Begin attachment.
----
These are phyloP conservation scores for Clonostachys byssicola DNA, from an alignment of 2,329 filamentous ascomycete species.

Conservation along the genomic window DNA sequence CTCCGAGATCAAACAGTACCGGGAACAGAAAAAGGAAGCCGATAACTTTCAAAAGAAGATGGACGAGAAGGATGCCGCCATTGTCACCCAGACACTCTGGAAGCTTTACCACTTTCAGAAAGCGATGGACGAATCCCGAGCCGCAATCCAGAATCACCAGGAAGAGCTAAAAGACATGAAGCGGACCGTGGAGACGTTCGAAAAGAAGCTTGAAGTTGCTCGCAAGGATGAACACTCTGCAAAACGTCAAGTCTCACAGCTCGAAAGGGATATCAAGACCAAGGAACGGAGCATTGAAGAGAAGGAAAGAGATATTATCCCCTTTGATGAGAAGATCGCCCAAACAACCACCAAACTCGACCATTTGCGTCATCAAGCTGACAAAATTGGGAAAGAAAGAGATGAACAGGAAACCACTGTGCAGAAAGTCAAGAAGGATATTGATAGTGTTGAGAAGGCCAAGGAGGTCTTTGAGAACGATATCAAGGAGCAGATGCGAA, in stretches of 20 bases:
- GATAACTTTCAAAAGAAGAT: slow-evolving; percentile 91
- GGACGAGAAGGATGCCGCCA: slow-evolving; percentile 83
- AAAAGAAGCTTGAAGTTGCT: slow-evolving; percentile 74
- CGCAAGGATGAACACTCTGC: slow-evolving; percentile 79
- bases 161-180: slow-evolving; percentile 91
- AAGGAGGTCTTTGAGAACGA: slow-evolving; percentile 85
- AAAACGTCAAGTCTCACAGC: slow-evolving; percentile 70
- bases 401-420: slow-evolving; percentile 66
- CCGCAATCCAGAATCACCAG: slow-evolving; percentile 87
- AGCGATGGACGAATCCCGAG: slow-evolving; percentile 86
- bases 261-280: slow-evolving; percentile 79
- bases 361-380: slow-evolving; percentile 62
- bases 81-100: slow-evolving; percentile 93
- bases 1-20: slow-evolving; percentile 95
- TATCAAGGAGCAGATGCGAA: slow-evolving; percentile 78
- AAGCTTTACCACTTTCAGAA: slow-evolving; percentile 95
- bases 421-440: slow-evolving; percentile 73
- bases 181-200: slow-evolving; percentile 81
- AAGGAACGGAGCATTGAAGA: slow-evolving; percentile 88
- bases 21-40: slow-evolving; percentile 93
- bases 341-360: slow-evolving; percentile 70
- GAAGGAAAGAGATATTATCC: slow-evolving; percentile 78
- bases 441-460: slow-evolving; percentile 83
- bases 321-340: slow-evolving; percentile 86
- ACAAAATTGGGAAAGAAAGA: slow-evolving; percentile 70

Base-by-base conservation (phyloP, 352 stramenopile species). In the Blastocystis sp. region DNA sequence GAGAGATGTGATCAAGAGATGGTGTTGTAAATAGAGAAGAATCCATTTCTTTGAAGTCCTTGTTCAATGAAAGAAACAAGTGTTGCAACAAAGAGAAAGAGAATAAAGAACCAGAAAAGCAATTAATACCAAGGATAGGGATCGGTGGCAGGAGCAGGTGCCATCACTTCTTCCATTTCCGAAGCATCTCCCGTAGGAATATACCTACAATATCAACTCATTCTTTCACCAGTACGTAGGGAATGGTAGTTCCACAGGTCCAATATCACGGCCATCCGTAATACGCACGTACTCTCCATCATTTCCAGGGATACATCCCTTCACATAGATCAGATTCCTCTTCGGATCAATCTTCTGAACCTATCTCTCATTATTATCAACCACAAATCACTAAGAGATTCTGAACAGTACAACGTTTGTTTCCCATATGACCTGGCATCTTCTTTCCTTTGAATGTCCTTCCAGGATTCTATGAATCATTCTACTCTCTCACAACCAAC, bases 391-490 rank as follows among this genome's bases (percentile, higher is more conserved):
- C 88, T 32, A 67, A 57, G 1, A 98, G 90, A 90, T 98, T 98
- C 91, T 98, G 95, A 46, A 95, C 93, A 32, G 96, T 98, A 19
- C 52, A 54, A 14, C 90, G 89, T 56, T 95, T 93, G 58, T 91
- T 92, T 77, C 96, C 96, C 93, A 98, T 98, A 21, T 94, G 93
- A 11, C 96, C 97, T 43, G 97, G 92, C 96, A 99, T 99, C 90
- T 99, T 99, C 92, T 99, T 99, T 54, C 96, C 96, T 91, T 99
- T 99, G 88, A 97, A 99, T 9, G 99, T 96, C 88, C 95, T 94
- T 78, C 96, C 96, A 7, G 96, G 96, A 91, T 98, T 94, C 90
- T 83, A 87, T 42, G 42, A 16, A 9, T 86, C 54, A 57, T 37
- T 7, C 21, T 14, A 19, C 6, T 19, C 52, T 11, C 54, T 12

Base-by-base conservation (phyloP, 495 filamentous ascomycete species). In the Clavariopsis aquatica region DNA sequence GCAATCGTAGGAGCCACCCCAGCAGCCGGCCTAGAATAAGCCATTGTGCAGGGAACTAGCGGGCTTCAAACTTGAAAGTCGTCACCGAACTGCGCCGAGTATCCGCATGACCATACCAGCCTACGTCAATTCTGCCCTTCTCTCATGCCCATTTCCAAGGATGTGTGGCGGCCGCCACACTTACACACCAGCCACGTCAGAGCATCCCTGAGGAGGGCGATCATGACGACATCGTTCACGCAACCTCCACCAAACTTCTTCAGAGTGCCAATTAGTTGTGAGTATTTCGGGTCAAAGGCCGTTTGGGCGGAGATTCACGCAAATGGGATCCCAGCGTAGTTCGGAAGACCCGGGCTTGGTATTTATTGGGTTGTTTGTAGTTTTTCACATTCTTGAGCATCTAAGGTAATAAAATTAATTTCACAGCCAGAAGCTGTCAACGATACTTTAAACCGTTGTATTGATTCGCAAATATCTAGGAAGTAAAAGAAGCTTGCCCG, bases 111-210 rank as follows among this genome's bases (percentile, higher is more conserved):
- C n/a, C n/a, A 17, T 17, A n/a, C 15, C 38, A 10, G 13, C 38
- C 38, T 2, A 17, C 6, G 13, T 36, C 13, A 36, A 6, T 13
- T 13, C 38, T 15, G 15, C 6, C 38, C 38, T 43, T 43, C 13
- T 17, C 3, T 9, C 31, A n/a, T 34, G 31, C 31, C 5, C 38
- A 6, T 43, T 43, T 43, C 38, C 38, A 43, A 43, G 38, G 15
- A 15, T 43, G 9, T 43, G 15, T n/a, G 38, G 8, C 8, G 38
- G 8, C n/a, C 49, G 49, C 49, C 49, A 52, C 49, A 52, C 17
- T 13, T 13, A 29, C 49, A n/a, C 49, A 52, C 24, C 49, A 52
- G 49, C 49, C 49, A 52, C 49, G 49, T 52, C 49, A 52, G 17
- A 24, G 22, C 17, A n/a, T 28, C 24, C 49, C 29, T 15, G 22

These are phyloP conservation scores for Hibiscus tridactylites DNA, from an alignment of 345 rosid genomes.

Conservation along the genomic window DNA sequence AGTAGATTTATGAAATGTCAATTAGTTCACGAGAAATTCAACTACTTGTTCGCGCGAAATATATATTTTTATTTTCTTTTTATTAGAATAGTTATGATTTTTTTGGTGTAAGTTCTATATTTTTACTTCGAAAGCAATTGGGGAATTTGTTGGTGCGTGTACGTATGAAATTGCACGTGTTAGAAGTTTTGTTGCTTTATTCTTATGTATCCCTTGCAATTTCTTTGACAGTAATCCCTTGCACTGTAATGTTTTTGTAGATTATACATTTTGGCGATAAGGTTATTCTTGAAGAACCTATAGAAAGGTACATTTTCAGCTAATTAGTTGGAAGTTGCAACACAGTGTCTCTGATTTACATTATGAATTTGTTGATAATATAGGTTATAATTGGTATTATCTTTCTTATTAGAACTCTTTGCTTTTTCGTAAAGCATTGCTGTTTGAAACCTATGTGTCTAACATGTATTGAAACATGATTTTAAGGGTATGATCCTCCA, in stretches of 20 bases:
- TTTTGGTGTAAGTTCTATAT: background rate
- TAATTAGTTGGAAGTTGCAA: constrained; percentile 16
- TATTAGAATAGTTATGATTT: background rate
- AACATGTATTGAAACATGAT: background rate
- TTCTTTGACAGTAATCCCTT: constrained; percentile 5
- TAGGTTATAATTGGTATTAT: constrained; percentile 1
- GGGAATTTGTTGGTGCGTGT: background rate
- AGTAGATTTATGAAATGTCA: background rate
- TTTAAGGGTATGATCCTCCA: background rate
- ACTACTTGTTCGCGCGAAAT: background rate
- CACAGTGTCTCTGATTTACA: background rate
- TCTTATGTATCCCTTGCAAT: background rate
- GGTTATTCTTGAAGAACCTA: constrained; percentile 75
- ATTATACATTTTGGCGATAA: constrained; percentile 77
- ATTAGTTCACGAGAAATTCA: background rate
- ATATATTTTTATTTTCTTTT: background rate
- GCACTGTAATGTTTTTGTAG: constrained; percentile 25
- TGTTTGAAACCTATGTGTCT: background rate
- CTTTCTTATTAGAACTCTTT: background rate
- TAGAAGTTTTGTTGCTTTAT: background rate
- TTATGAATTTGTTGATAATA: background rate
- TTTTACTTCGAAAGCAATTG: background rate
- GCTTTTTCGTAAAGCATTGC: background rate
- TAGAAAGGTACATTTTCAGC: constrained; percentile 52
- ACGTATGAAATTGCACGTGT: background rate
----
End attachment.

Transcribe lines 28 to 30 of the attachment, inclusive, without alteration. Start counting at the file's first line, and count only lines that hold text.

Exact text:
Base-by-base conservation (phyloP, 352 stramenopile species). In the Blastocystis sp. region DNA sequence GAGAGATGTGATCAAGAGATGGTGTTGTAAATAGAGAAGAATCCATTTCTTTGAAGTCCTTGTTCAATGAAAGAAACAAGTGTTGCAACAAAGAGAAAGAGAATAAAGAACCAGAAAAGCAATTAATACCAAGGATAGGGATCGGTGGCAGGAGCAGGTGCCATCACTTCTTCCATTTCCGAAGCATCTCCCGTAGGAATATACCTACAATATCAACTCATTCTTTCACCAGTACGTAGGGAATGGTAGTTCCACAGGTCCAATATCACGGCCATCCGTAATACGCACGTACTCTCCATCATTTCCAGGGATACATCCCTTCACATAGATCAGATTCCTCTTCGGATCAATCTTCTGAACCTATCTCTCATTATTATCAACCACAAATCACTAAGAGATTCTGAACAGTACAACGTTTGTTTCCCATATGACCTGGCATCTTCTTTCCTTTGAATGTCCTTCCAGGATTCTATGAATCATTCTACTCTCTCACAACCAAC, bases 391-490 rank as follows among this genome's bases (percentile, higher is more conserved):
- C 88, T 32, A 67, A 57, G 1, A 98, G 90, A 90, T 98, T 98
- C 91, T 98, G 95, A 46, A 95, C 93, A 32, G 96, T 98, A 19